The move to an electronic system followed the revelation that in June 2012 an employee of Barclays Bank manipulated the gold fixing process. Unfortunately, it was not an isolated incident. When Barclays was investigated, it was revealed that there were such system and control failures that members of the bank had been manipulating gold prices since they started hosting the market. In May 2014, the Financial Control Authority, the British equivalent Commodity Futures Trading Commission, fined Barclays £26 million for not properly managing the market.
What made the old system susceptible to manipulation was that it was still widely a human controlled process with bidding arbitrarily controlled behind then scenes. Even as the market moved toward a more technological approach, it was as if the technology was being used as the proxy with a human still doing the arbitration. Think of it as if the computers would provide the bidding but there was still an human auctioneer managing the bids.
The new market is electronically run and monitored in cooperation with the LBMA. Rather than a single source being responsible for all of the benchmark prices, the LBMA Gold price auctions are held twice daily by the ICE Benchmark Administration (IBA) at 10:30 AM and 3:00 PM London time in U.S. dollars. IBA is an independent subsidiary of the Intercontinental Exchange (ICE) responsible for the end-to-end administration of benchmark prices. They do not buy or sell commodities but manage the transactions and setting rates based on market forces.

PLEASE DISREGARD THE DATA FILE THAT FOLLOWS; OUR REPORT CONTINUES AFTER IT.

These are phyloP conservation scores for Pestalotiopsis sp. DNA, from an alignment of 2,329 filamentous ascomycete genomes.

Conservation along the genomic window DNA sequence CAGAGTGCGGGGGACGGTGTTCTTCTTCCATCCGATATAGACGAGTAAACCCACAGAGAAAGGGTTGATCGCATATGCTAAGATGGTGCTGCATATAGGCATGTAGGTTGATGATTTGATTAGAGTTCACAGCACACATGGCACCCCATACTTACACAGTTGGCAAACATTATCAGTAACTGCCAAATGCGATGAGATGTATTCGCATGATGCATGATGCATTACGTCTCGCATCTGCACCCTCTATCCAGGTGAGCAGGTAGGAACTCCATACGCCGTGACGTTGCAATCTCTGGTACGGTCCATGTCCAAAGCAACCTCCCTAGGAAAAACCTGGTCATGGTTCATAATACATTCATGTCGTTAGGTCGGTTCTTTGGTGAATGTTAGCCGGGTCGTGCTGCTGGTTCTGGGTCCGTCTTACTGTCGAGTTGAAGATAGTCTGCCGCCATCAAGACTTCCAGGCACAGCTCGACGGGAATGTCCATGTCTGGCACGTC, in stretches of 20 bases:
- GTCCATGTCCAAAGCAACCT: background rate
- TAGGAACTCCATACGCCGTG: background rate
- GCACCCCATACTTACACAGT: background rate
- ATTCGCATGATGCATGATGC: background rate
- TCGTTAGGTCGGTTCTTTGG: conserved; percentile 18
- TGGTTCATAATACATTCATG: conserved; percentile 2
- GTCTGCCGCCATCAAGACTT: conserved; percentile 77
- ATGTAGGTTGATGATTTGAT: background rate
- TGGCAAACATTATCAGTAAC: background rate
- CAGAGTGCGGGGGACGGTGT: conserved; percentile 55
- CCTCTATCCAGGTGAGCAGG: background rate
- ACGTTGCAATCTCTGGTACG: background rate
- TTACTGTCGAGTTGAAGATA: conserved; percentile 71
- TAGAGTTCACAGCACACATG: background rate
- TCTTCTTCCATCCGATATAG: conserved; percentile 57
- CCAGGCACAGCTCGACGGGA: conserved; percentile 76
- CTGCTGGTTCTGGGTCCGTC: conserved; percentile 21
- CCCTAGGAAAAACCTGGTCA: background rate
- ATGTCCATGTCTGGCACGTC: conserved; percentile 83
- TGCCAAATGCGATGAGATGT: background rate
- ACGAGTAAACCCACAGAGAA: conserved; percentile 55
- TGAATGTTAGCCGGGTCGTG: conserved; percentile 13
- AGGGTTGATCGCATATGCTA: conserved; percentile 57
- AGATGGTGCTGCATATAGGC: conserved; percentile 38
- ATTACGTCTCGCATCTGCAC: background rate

To further diversify the market, the LBMA Silver price auction is operated by the CME Group, a Chicago-based market maker, and administered by Thompson Reuters. The London Metals Exchange administers the platinum and palladium price market. Silver auctions are held once per day at noon London time.
Proponents of the new market system touts its stronger oversight and detailed audit trail capabilities to support the new regulations as making this market more trustworthy than the previous system. Detractors wonder if the new electronic system could create market inequities that was seen in U.S. markets with programmed trading.
News reports suggest that the new market operated without problems on its opening day. In fact, the market saw a rise in all metals by the afternoon auction.
Since the U.S. Mint sets its price based on the London market, they sent the following note to Authorized Purchases of bullion products on March 18, 2015:
This is to inform you that on Friday, March 20, 2015 the U.S. Mint will start using the LBMA Gold Price (PM) to price and settle all of its gold bullion coin orders. The new gold price replaces the London Gold Fix and will be managed by the ICE Benchmark Administration (IBA). We do not anticipate any transition issues. Moving forward all gold bullion transactions with the United States Mint will utilize the new LBMA Gold Price (PM) in place of the (PM) London Gold Fix.
While the move will make the markets more transparent and possibly open it to more participants, it is uncertain how this will affect the price of metals in the long term. For that, my crystal ball does not compute!
London gold price snapshot courtesy of Kitco.